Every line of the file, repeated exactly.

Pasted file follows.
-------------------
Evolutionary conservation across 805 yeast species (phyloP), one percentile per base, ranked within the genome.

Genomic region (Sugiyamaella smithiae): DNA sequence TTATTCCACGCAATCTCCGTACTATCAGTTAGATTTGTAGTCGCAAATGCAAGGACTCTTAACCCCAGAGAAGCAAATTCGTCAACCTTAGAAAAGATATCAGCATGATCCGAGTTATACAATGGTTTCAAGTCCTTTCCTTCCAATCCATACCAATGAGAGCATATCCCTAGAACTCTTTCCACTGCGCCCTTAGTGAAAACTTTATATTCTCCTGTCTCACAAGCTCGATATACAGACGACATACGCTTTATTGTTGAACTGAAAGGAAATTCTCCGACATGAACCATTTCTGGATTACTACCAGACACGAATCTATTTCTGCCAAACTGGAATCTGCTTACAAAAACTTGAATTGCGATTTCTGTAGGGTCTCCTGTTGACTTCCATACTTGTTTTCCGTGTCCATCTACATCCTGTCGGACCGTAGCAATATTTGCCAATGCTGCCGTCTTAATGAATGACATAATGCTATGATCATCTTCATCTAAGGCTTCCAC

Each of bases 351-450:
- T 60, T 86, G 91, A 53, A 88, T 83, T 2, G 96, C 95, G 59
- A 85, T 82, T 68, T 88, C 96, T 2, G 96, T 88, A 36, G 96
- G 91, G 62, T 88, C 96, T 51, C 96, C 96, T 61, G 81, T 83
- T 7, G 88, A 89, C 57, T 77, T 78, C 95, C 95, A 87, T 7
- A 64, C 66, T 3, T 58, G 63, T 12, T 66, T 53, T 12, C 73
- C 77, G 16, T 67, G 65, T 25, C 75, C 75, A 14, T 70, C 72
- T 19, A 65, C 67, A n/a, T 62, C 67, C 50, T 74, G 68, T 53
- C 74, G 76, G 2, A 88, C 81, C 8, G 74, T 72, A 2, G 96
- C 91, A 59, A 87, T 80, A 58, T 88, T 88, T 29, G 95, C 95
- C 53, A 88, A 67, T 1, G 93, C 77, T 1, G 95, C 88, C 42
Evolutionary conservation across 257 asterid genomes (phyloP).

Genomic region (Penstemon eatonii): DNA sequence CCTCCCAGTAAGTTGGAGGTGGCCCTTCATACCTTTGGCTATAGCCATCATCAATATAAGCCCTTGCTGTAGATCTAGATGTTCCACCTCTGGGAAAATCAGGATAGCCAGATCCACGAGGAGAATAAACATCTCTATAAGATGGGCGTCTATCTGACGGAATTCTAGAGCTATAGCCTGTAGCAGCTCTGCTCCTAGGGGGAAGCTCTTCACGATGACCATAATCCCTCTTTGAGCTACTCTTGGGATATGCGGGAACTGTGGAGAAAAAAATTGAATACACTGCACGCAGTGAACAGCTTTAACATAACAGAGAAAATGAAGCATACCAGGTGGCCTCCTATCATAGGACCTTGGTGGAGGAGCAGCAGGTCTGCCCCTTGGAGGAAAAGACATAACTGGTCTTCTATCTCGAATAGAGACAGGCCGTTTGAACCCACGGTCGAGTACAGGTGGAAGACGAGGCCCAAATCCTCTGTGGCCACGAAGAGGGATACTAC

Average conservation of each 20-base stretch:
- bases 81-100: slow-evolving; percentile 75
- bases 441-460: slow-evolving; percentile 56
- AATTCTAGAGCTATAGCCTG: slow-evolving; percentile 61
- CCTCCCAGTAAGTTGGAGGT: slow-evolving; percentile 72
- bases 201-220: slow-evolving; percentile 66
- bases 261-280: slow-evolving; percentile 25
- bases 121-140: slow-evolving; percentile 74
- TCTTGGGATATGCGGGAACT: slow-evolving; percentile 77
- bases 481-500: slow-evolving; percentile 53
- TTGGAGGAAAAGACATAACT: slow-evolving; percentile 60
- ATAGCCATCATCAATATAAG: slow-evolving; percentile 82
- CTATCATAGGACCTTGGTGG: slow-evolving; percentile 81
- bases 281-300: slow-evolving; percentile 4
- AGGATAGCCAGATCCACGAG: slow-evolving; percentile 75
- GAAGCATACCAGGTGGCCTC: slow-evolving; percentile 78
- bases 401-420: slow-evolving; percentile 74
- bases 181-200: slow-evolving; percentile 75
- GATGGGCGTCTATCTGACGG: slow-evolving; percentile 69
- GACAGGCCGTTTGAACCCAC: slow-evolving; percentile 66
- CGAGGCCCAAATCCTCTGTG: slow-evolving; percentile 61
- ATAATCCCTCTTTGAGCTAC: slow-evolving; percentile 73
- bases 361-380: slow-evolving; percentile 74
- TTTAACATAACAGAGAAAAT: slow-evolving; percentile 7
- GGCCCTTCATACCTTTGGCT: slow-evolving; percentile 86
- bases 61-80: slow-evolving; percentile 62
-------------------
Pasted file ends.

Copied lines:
Evolutionary conservation across 805 yeast species (phyloP), one percentile per base, ranked within the genome.

Genomic region (Sugiyamaella smithiae): DNA sequence TTATTCCACGCAATCTCCGTACTATCAGTTAGATTTGTAGTCGCAAATGCAAGGACTCTTAACCCCAGAGAAGCAAATTCGTCAACCTTAGAAAAGATATCAGCATGATCCGAGTTATACAATGGTTTCAAGTCCTTTCCTTCCAATCCATACCAATGAGAGCATATCCCTAGAACTCTTTCCACTGCGCCCTTAGTGAAAACTTTATATTCTCCTGTCTCACAAGCTCGATATACAGACGACATACGCTTTATTGTTGAACTGAAAGGAAATTCTCCGACATGAACCATTTCTGGATTACTACCAGACACGAATCTATTTCTGCCAAACTGGAATCTGCTTACAAAAACTTGAATTGCGATTTCTGTAGGGTCTCCTGTTGACTTCCATACTTGTTTTCCGTGTCCATCTACATCCTGTCGGACCGTAGCAATATTTGCCAATGCTGCCGTCTTAATGAATGACATAATGCTATGATCATCTTCATCTAAGGCTTCCAC

Each of bases 351-450:
- T 60, T 86, G 91, A 53, A 88, T 83, T 2, G 96, C 95, G 59
- A 85, T 82, T 68, T 88, C 96, T 2, G 96, T 88, A 36, G 96
- G 91, G 62, T 88, C 96, T 51, C 96, C 96, T 61, G 81, T 83
- T 7, G 88, A 89, C 57, T 77, T 78, C 95, C 95, A 87, T 7
- A 64, C 66, T 3, T 58, G 63, T 12, T 66, T 53, T 12, C 73
- C 77, G 16, T 67, G 65, T 25, C 75, C 75, A 14, T 70, C 72
- T 19, A 65, C 67, A n/a, T 62, C 67, C 50, T 74, G 68, T 53
- C 74, G 76, G 2, A 88, C 81, C 8, G 74, T 72, A 2, G 96
- C 91, A 59, A 87, T 80, A 58, T 88, T 88, T 29, G 95, C 95
- C 53, A 88, A 67, T 1, G 93, C 77, T 1, G 95, C 88, C 42
Evolutionary conservation across 257 asterid genomes (phyloP).

Genomic region (Penstemon eatonii): DNA sequence CCTCCCAGTAAGTTGGAGGTGGCCCTTCATACCTTTGGCTATAGCCATCATCAATATAAGCCCTTGCTGTAGATCTAGATGTTCCACCTCTGGGAAAATCAGGATAGCCAGATCCACGAGGAGAATAAACATCTCTATAAGATGGGCGTCTATCTGACGGAATTCTAGAGCTATAGCCTGTAGCAGCTCTGCTCCTAGGGGGAAGCTCTTCACGATGACCATAATCCCTCTTTGAGCTACTCTTGGGATATGCGGGAACTGTGGAGAAAAAAATTGAATACACTGCACGCAGTGAACAGCTTTAACATAACAGAGAAAATGAAGCATACCAGGTGGCCTCCTATCATAGGACCTTGGTGGAGGAGCAGCAGGTCTGCCCCTTGGAGGAAAAGACATAACTGGTCTTCTATCTCGAATAGAGACAGGCCGTTTGAACCCACGGTCGAGTACAGGTGGAAGACGAGGCCCAAATCCTCTGTGGCCACGAAGAGGGATACTAC

Average conservation of each 20-base stretch:
- bases 81-100: slow-evolving; percentile 75
- bases 441-460: slow-evolving; percentile 56
- AATTCTAGAGCTATAGCCTG: slow-evolving; percentile 61
- CCTCCCAGTAAGTTGGAGGT: slow-evolving; percentile 72
- bases 201-220: slow-evolving; percentile 66
- bases 261-280: slow-evolving; percentile 25
- bases 121-140: slow-evolving; percentile 74
- TCTTGGGATATGCGGGAACT: slow-evolving; percentile 77
- bases 481-500: slow-evolving; percentile 53
- TTGGAGGAAAAGACATAACT: slow-evolving; percentile 60
- ATAGCCATCATCAATATAAG: slow-evolving; percentile 82
- CTATCATAGGACCTTGGTGG: slow-evolving; percentile 81
- bases 281-300: slow-evolving; percentile 4
- AGGATAGCCAGATCCACGAG: slow-evolving; percentile 75
- GAAGCATACCAGGTGGCCTC: slow-evolving; percentile 78
- bases 401-420: slow-evolving; percentile 74
- bases 181-200: slow-evolving; percentile 75
- GATGGGCGTCTATCTGACGG: slow-evolving; percentile 69
- GACAGGCCGTTTGAACCCAC: slow-evolving; percentile 66
- CGAGGCCCAAATCCTCTGTG: slow-evolving; percentile 61
- ATAATCCCTCTTTGAGCTAC: slow-evolving; percentile 73
- bases 361-380: slow-evolving; percentile 74
- TTTAACATAACAGAGAAAAT: slow-evolving; percentile 7
- GGCCCTTCATACCTTTGGCT: slow-evolving; percentile 86
- bases 61-80: slow-evolving; percentile 62